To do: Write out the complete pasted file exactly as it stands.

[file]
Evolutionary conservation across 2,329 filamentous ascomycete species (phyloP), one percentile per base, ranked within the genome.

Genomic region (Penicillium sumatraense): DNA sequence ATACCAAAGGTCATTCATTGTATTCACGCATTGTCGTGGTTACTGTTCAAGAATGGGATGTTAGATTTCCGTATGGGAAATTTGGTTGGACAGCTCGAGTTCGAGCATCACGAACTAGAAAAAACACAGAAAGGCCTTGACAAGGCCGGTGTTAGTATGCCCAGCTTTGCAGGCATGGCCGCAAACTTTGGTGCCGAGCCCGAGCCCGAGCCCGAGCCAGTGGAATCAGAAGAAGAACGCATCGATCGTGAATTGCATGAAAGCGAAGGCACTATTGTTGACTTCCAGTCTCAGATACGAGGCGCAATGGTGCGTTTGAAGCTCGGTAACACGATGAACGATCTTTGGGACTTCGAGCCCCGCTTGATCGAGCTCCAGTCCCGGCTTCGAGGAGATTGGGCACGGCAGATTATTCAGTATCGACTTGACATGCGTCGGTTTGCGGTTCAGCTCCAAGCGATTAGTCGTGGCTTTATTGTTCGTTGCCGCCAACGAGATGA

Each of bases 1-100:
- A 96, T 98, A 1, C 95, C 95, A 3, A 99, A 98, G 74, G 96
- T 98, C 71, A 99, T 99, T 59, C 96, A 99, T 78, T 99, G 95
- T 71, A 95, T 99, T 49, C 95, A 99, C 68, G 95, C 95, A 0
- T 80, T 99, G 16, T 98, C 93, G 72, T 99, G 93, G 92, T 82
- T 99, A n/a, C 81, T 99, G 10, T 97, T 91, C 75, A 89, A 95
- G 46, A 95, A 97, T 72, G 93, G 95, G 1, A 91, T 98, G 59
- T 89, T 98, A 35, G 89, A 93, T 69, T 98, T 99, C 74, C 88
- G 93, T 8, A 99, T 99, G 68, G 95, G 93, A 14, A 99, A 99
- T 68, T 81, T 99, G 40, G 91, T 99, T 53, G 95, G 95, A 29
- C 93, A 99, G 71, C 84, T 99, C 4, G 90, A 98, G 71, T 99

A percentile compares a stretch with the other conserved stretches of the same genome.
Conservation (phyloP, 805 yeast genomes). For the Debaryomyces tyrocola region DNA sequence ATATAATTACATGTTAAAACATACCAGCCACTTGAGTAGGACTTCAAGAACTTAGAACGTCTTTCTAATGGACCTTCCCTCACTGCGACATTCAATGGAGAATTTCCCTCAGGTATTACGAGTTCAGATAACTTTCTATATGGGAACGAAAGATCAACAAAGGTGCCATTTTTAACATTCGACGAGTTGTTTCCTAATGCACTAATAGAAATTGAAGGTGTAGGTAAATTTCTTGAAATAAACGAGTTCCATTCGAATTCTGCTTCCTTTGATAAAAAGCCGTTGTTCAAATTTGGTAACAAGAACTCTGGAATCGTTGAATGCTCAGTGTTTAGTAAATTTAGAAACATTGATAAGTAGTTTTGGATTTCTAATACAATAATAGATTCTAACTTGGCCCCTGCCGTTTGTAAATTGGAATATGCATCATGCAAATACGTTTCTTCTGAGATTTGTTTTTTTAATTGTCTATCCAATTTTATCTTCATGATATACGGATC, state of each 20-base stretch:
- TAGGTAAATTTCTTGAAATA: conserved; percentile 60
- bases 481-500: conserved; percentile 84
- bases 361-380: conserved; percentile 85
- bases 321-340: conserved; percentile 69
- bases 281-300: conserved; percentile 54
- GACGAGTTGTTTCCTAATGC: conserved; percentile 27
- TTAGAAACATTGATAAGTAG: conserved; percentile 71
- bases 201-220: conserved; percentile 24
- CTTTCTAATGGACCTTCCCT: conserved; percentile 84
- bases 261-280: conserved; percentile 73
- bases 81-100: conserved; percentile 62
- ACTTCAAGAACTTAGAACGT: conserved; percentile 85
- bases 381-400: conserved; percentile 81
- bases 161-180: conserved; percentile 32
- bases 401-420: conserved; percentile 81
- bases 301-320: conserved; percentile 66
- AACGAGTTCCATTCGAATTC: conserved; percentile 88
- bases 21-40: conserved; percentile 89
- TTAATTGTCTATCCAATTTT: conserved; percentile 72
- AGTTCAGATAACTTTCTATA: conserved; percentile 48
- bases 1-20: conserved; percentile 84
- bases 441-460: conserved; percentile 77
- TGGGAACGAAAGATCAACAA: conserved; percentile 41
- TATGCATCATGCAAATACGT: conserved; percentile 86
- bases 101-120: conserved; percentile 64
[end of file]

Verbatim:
Evolutionary conservation across 2,329 filamentous ascomycete species (phyloP), one percentile per base, ranked within the genome.

Genomic region (Penicillium sumatraense): DNA sequence ATACCAAAGGTCATTCATTGTATTCACGCATTGTCGTGGTTACTGTTCAAGAATGGGATGTTAGATTTCCGTATGGGAAATTTGGTTGGACAGCTCGAGTTCGAGCATCACGAACTAGAAAAAACACAGAAAGGCCTTGACAAGGCCGGTGTTAGTATGCCCAGCTTTGCAGGCATGGCCGCAAACTTTGGTGCCGAGCCCGAGCCCGAGCCCGAGCCAGTGGAATCAGAAGAAGAACGCATCGATCGTGAATTGCATGAAAGCGAAGGCACTATTGTTGACTTCCAGTCTCAGATACGAGGCGCAATGGTGCGTTTGAAGCTCGGTAACACGATGAACGATCTTTGGGACTTCGAGCCCCGCTTGATCGAGCTCCAGTCCCGGCTTCGAGGAGATTGGGCACGGCAGATTATTCAGTATCGACTTGACATGCGTCGGTTTGCGGTTCAGCTCCAAGCGATTAGTCGTGGCTTTATTGTTCGTTGCCGCCAACGAGATGA

Each of bases 1-100:
- A 96, T 98, A 1, C 95, C 95, A 3, A 99, A 98, G 74, G 96
- T 98, C 71, A 99, T 99, T 59, C 96, A 99, T 78, T 99, G 95
- T 71, A 95, T 99, T 49, C 95, A 99, C 68, G 95, C 95, A 0
- T 80, T 99, G 16, T 98, C 93, G 72, T 99, G 93, G 92, T 82
- T 99, A n/a, C 81, T 99, G 10, T 97, T 91, C 75, A 89, A 95
- G 46, A 95, A 97, T 72, G 93, G 95, G 1, A 91, T 98, G 59
- T 89, T 98, A 35, G 89, A 93, T 69, T 98, T 99, C 74, C 88
- G 93, T 8, A 99, T 99, G 68, G 95, G 93, A 14, A 99, A 99
- T 68, T 81, T 99, G 40, G 91, T 99, T 53, G 95, G 95, A 29
- C 93, A 99, G 71, C 84, T 99, C 4, G 90, A 98, G 71, T 99

A percentile compares a stretch with the other conserved stretches of the same genome.
Conservation (phyloP, 805 yeast genomes). For the Debaryomyces tyrocola region DNA sequence ATATAATTACATGTTAAAACATACCAGCCACTTGAGTAGGACTTCAAGAACTTAGAACGTCTTTCTAATGGACCTTCCCTCACTGCGACATTCAATGGAGAATTTCCCTCAGGTATTACGAGTTCAGATAACTTTCTATATGGGAACGAAAGATCAACAAAGGTGCCATTTTTAACATTCGACGAGTTGTTTCCTAATGCACTAATAGAAATTGAAGGTGTAGGTAAATTTCTTGAAATAAACGAGTTCCATTCGAATTCTGCTTCCTTTGATAAAAAGCCGTTGTTCAAATTTGGTAACAAGAACTCTGGAATCGTTGAATGCTCAGTGTTTAGTAAATTTAGAAACATTGATAAGTAGTTTTGGATTTCTAATACAATAATAGATTCTAACTTGGCCCCTGCCGTTTGTAAATTGGAATATGCATCATGCAAATACGTTTCTTCTGAGATTTGTTTTTTTAATTGTCTATCCAATTTTATCTTCATGATATACGGATC, state of each 20-base stretch:
- TAGGTAAATTTCTTGAAATA: conserved; percentile 60
- bases 481-500: conserved; percentile 84
- bases 361-380: conserved; percentile 85
- bases 321-340: conserved; percentile 69
- bases 281-300: conserved; percentile 54
- GACGAGTTGTTTCCTAATGC: conserved; percentile 27
- TTAGAAACATTGATAAGTAG: conserved; percentile 71
- bases 201-220: conserved; percentile 24
- CTTTCTAATGGACCTTCCCT: conserved; percentile 84
- bases 261-280: conserved; percentile 73
- bases 81-100: conserved; percentile 62
- ACTTCAAGAACTTAGAACGT: conserved; percentile 85
- bases 381-400: conserved; percentile 81
- bases 161-180: conserved; percentile 32
- bases 401-420: conserved; percentile 81
- bases 301-320: conserved; percentile 66
- AACGAGTTCCATTCGAATTC: conserved; percentile 88
- bases 21-40: conserved; percentile 89
- TTAATTGTCTATCCAATTTT: conserved; percentile 72
- AGTTCAGATAACTTTCTATA: conserved; percentile 48
- bases 1-20: conserved; percentile 84
- bases 441-460: conserved; percentile 77
- TGGGAACGAAAGATCAACAA: conserved; percentile 41
- TATGCATCATGCAAATACGT: conserved; percentile 86
- bases 101-120: conserved; percentile 64